The Nebraska Solution - A Unicameral Nonpartisan Massachusetts Legislature

Short title: The Nebraska Solution

Sponsor: Roni Beal, ronib30@comcast.net

Co-Sponsor: Brian Cady 617-943-2853 briancady413@yahoo.com

Vetting Sought: Platform, CDLC, LegisComm, Adcom.

Background: Nebraska has no House; only a nonpartisan Senate, avoiding joint committees & partisan speakerships. For more see: https://nebraskalegislature.gov/about/on_unicameralism.php

Summary: Send the Massachusetts House of Representatives home for good, leaving only the MA Senate as the Mass. legislature. Adopt nonpartisan top-two primaries for Senators, and top-two runoff final Senate elections. Eliminate all joint committees. Elect speakers in nonpartisan, all-Senate elections. Otherwise duplicate Nebraska's inplementation. Financial Impact: 160 representatives * $61,440+ + 64 * $7,500 + $35,000 = at least $ 10,350,000 savings for the State. No cost to the GRP.

"The House of Representatives has 160 members, and about 40 percent of them get salary bonuses ranging from $7,500 to $35,000 for serving in leadership positions. This includes committee chairmen, some vice chairmen and party leaders. The House Speaker gets $35,000." Ballotpedia.

Implementation: CommComm will explain this in a blog entry and quarter-sheet handout. CDLC will review the laws proposed. A referendum petition drive will be started by Brian Cady.


Showing 6 reactions

How would you tag this suggestion?
Please check your e-mail for a link to activate your account.
  • Brian Cady
    commented 2019-03-15 10:27:43 -0400
    Points in favor of the Unicameral Legislature: There is no reason for people to vote for representatives to two separate houses to serve the same purpose. “One man – one vote” has negated the original intent of having each house elected on a different basis. The unicameral form simplifies bill passage. The process is more direct. Bills are more readily available for scrutiny by legislators and the public. The Conference Committee, an inherent evil necessary for the operation of a bicameral system, is eliminated. Lobbyists are less influential in the unicameral legislature because the lawmaking process is more public. In a unicameral system, it is easier to achieve cooperation between executive and legislative branches. A unicameral system is more economical. A unicameral system offers greater responsibility to legislators. Legislators are more accountable to the public and their constituency because their position is a matter of public record. They are not able to urge opposite positions within the other house.

    from: https://nebraskalegislature.gov/about/ou_experience.php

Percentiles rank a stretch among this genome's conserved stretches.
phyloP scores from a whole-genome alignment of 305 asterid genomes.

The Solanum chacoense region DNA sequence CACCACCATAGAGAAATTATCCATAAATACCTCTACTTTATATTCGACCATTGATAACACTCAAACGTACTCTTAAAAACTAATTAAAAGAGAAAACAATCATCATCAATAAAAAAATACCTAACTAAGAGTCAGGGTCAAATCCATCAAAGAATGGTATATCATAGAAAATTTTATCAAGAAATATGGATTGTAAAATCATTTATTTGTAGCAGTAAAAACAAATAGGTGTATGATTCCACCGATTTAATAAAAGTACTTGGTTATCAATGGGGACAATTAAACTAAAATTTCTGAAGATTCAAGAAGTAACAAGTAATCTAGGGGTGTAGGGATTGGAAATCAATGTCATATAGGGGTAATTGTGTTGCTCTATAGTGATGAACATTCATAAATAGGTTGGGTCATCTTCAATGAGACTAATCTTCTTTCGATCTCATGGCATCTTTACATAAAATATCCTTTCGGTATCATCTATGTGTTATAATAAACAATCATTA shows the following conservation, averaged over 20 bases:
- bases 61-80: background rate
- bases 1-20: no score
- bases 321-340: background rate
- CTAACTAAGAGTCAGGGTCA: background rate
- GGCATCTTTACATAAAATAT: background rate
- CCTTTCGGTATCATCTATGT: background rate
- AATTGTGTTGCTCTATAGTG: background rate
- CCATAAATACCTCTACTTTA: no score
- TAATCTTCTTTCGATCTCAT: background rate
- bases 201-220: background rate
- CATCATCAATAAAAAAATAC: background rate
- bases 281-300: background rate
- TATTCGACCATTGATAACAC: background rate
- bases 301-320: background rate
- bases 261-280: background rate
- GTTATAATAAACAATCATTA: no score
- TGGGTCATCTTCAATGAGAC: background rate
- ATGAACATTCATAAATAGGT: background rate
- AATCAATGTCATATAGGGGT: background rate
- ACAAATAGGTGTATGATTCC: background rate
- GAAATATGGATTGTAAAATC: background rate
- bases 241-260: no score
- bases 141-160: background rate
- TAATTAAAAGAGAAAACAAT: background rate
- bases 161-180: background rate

• Matthew Andrews
    commented 2019-03-08 20:08:01 -0500
    I think Danny makes some good suggestions. I would prefer to see Senate seats elected by proportional representation, rather than abolished entirely. I think there’s value in having local reps who are connected to neighborhoods at a grassroots level. Senate districts may not seem much bigger, but for a small party like the GRP it’s a huge difference. The advantage of statewide proportional representation is that perspectives that have popular support but are not concentrated into a majority in any one district also get representation. With our 3% in statewide elections we could get a senator or two!
    Is anyone else working on this in Massachusetts? I think StateCom should prioritize demands that we can actually campaign on. It’s much easier to campaign on issues people are already mobilizing around, like police brutality, military interventions, rank choice voting, the Green New Deal, immigrant rights, labor solidarity, etc. If nobody else is raising these ideas I would consider this proposal low priority (which should be a check-box option – the opposite of important).
  • Brian Cady
    commented 2019-03-05 15:36:21 -0500
    While MA House districts are nicely small, the Senate districts aren’t too much larger, and dropping pointless joint committees and the obstructionist House Speakership seems needed to get us through transforming society by 2030, as our climate crisis calls for.
  • Danny Factor
    commented 2019-03-05 15:26:18 -0500
    1. If the point of the proposal is that the GRP should support of a unicameral legislature in Massachusetts, it should say so explicitly i.e. “If passed, it will be the position of the GRP that it supports the creation of a unicameral legislature in Massachusetts.” It should further IMHO state that “If this proposal passes, the GRP Party Agenda should be amended to reflect this.”
    2. While I support the creation of a unicameral legislature in Mass., there is a good argument to say that it is the Massachusetts State Senate that should be abolished and the Massachusetts House of Reps. that should remain, rater than the reverse. Arguably the Mass. House of Reps. is the more democratic institution, as it has more members/smaller districts so it has more ability to be attune to its constituents.
    3. I think that any plan should insist that voting take place by RCV
    4. The Green Party supports proportaional representation. Given this, in addition to the regional seats, I would support the creation of 50 additional ‘proportional seats’ in the Mass House of Reps. in which if say 4% of the vote is GRP, the GRP would gain two seats in the Mass House of Reps. Since I think proportional representation is very importatnt towards the creation of a multi- party political system, I don’t know if I would support this proposal without some element of proportional reprrsentation included.
    Thanks, Brian, for this thought provoking proposal.
  • Brian Cady
    commented 2019-03-05 11:00:33 -0500
    Let’s send the Massacusetts House home for good.
  • Brian Cady
    published this page in 2019 Spring Statecom Proposals 2019-03-05 10:53:11 -0500